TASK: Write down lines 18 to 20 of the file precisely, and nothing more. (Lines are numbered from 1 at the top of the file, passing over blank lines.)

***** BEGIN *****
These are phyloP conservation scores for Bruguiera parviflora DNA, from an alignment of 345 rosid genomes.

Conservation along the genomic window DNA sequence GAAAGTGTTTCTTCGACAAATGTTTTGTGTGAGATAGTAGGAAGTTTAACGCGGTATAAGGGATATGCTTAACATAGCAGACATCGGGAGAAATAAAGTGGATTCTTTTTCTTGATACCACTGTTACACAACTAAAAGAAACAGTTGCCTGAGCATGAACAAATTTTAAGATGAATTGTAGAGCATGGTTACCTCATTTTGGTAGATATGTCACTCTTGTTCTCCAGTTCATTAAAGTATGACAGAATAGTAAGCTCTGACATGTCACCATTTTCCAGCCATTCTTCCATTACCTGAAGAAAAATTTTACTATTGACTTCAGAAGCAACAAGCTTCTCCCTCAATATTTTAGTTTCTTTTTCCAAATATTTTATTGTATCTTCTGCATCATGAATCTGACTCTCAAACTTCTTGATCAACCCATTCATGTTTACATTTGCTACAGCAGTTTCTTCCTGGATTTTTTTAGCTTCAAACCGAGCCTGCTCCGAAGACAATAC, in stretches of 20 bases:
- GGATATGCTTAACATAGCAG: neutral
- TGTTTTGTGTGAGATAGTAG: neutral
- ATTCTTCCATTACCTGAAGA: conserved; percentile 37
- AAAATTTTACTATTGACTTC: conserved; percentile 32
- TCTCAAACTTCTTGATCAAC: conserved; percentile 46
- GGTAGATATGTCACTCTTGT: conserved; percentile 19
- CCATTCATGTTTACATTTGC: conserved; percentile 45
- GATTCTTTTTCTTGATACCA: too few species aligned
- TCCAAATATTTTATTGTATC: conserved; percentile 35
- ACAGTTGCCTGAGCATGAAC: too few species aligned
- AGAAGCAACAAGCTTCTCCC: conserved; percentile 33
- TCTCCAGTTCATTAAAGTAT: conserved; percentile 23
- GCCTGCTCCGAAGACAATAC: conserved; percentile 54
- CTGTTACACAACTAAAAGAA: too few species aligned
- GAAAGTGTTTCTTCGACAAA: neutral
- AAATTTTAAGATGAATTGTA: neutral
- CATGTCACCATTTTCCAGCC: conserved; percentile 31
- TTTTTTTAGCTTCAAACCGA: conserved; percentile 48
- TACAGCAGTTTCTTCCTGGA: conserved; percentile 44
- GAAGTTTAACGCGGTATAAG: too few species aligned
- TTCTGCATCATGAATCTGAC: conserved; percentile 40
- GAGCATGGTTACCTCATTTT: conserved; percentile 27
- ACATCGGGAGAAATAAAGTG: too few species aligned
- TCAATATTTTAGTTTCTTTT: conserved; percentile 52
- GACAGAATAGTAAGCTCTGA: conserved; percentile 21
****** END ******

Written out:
- AAATTTTAAGATGAATTGTA: neutral
- CATGTCACCATTTTCCAGCC: conserved; percentile 31
- TTTTTTTAGCTTCAAACCGA: conserved; percentile 48